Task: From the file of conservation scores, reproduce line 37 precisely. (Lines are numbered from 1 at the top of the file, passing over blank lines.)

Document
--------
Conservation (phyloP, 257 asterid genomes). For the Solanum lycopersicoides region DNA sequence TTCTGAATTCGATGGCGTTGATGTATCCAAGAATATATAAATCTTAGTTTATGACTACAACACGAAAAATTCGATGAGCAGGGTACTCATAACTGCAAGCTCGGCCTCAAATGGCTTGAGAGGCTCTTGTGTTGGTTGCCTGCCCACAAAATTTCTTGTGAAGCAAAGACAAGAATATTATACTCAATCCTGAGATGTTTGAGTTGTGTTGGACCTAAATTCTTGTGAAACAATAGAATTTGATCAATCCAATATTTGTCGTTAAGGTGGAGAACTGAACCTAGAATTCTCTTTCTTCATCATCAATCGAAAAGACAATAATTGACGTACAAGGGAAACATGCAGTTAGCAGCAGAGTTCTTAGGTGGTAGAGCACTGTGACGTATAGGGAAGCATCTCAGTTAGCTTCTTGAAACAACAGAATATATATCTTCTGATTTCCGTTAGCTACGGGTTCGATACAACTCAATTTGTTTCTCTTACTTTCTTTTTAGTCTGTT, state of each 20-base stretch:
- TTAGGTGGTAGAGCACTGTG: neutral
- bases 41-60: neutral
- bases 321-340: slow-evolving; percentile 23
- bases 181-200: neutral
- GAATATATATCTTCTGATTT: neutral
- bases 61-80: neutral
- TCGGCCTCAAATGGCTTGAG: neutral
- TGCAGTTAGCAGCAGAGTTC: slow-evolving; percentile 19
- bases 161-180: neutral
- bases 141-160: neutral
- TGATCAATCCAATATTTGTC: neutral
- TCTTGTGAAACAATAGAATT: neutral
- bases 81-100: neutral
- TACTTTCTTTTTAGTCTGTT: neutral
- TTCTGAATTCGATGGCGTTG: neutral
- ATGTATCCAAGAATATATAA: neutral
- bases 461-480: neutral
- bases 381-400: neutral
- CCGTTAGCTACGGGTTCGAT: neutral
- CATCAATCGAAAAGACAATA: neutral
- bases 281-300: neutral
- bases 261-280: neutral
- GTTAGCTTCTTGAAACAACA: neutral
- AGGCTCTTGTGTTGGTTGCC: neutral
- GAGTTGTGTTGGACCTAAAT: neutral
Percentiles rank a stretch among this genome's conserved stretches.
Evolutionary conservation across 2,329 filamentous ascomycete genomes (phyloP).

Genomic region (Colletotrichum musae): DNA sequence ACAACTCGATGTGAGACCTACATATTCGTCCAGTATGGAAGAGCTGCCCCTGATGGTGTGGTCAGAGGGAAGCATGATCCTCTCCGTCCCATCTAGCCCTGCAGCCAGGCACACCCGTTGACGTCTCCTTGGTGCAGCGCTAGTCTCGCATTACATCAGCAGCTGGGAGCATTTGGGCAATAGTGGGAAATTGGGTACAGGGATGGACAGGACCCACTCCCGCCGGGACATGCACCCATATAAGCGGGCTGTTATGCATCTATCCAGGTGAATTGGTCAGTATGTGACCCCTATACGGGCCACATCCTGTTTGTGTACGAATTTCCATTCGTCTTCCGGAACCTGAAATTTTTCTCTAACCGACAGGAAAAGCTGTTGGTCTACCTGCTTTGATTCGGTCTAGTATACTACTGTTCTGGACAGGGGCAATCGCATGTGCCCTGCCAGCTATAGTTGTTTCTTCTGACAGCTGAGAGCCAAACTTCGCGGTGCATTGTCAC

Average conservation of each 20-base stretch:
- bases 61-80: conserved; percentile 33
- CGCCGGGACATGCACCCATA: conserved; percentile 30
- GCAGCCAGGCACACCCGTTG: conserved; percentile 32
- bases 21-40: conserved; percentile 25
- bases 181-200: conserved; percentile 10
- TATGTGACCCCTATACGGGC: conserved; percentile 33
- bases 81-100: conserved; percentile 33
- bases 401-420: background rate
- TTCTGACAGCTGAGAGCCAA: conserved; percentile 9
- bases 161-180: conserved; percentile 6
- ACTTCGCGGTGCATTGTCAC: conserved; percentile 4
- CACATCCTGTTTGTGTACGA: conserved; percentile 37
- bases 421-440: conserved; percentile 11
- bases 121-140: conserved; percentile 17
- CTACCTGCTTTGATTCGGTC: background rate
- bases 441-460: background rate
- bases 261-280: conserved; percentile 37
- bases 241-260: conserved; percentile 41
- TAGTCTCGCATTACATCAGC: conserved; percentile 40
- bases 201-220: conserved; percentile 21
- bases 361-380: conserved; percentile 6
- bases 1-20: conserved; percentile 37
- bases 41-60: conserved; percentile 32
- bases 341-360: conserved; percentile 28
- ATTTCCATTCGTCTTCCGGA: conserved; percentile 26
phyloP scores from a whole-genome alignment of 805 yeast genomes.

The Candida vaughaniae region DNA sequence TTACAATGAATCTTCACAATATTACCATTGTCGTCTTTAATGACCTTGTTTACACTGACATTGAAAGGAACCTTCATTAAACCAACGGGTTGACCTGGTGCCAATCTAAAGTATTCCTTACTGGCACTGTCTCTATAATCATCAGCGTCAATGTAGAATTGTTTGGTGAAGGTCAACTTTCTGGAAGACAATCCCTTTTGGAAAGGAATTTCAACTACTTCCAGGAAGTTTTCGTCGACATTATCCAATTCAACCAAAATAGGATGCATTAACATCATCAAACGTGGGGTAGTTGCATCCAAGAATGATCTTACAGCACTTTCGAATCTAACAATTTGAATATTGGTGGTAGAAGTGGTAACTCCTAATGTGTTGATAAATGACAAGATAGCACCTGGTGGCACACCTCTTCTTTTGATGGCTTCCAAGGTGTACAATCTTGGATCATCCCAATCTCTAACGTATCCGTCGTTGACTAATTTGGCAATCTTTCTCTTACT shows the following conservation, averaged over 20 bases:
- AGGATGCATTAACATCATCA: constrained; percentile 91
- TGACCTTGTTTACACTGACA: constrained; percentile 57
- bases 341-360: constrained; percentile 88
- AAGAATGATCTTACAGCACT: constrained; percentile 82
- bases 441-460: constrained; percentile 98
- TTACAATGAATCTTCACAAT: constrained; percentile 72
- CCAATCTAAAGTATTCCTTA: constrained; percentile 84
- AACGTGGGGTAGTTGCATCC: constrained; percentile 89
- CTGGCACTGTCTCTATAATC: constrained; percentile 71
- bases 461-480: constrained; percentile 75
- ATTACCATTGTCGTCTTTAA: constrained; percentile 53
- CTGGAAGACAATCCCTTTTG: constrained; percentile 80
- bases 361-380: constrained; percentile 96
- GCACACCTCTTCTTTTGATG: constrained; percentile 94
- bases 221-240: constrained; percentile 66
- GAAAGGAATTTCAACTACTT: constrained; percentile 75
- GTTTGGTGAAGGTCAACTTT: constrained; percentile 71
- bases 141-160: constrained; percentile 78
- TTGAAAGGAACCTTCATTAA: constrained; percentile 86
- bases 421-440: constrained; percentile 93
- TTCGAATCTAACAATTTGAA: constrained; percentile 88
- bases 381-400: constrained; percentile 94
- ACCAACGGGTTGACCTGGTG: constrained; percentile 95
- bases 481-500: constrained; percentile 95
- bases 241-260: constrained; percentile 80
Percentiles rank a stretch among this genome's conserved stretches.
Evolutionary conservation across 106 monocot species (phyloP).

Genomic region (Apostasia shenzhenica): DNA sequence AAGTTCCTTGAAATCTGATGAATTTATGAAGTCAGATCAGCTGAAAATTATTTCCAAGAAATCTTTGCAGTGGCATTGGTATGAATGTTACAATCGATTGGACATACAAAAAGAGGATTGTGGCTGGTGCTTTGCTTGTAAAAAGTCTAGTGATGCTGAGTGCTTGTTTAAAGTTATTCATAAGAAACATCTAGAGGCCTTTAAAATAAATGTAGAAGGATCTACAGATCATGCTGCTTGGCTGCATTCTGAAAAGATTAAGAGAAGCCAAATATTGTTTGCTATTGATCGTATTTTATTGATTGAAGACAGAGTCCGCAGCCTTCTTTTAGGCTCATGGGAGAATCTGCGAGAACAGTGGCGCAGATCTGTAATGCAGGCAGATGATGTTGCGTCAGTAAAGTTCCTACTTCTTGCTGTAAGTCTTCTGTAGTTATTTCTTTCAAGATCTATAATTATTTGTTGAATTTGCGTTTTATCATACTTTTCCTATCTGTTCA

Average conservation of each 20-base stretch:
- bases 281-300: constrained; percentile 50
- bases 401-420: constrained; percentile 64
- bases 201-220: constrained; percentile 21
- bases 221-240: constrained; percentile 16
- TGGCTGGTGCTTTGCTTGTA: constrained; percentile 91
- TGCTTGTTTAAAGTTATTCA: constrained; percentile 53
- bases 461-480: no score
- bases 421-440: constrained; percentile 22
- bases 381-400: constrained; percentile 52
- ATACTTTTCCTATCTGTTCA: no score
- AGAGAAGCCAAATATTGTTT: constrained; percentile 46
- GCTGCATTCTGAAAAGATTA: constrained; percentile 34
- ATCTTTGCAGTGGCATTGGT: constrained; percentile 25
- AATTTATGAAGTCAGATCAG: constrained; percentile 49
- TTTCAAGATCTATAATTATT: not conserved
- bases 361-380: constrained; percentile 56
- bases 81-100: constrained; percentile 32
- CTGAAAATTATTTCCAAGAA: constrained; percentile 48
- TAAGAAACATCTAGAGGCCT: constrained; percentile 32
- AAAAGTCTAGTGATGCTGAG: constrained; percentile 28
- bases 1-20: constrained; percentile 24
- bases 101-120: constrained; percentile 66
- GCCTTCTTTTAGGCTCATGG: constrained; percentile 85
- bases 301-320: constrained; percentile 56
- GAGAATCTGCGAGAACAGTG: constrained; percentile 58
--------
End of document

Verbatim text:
- bases 81-100: conserved; percentile 33